'As always, it was sheer pleasure to observe Robin Hill's remarkable fluent technique: everything looks easy when he plays it.' Colin Cooper- Classical Guitar Magazine ----- 'Wonderful for their (Hill & Wiltschinsky) precision, touch and clarity of sound... refined virtuosity, the achievement of a long interpretive process.' Il Giornale D'Italia (Rome) ----- 'I loved your CD and thought your technique and performance were fabulous...' Rick Wakeman
Tuesday, April 17, 2007
Hill meets Doctor Who
Robin has taken time out from guitar practice today for a trip to the Manchester Museum of Science and Industry with son number one, as they are currently showing Britain's biggest Doctor Who exhibition.
Doctor Who has a massive fan base, both old and young, but the reason I'm writing about it today is the music associated with it.
Some months ago we downloaded the album, Dr Who Theme (TV version), by Murray Gold.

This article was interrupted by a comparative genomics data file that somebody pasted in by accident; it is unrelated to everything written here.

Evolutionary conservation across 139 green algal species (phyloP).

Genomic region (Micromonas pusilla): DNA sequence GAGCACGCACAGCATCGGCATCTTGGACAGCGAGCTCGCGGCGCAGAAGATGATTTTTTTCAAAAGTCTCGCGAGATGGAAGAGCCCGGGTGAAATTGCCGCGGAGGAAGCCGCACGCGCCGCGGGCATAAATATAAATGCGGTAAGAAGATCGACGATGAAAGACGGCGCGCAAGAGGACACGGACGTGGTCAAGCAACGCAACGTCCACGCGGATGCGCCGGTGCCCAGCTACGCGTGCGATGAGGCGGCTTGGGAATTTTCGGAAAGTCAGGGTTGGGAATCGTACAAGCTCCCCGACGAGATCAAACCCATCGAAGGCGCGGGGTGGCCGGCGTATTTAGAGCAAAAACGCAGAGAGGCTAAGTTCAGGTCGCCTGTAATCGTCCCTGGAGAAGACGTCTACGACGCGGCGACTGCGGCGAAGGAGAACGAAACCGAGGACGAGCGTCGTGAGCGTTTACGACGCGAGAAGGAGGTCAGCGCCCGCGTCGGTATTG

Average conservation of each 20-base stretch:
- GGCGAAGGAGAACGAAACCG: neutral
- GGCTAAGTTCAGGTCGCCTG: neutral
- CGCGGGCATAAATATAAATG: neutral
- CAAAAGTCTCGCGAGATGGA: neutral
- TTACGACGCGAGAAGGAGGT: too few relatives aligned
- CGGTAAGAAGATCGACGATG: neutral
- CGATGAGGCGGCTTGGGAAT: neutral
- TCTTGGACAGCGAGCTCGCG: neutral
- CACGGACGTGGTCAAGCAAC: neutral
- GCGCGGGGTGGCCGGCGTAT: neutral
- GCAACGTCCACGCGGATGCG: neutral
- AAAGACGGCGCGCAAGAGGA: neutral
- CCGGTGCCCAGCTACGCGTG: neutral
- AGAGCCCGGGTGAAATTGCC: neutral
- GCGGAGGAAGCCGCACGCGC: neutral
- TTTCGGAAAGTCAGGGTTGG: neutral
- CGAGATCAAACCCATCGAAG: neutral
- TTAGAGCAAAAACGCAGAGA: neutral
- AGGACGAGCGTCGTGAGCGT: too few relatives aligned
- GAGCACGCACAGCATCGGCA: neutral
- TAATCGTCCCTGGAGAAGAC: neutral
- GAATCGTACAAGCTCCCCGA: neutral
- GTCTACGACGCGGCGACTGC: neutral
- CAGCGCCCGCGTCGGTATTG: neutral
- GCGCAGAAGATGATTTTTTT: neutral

It has proved hugely popular with both children and their friends.
The new arrangement of the Doctor Who theme, which was originally composed by Ron Grainer, is exciting and beautifully done.
In fact there are a total of 31 tracks, all depicting various characters and scenarios of the series.
Any self respecting 10 year old is able to identify the episode by the music.
This brings me to my point.
Many children don't have access to orchestral music, yet, most do have access to a television.
Gold has introduced an entire generation to the joys of the orchestra, whether the children realise it on a conscious level or only in a sub-conscious way.
From the haunting vocals in, 'The Doctor's Theme', choirs in, 'The Daleks', or the scary and dramatic, 'The Cyberman', (a personal favourite in our house).
This can only be a good thing. The arrangements are superbly done, subtle, and effective.
So if there are any reluctant classical music listeners, of any age really, who happen to be Doctor Who fans, then this is an excellent introduction.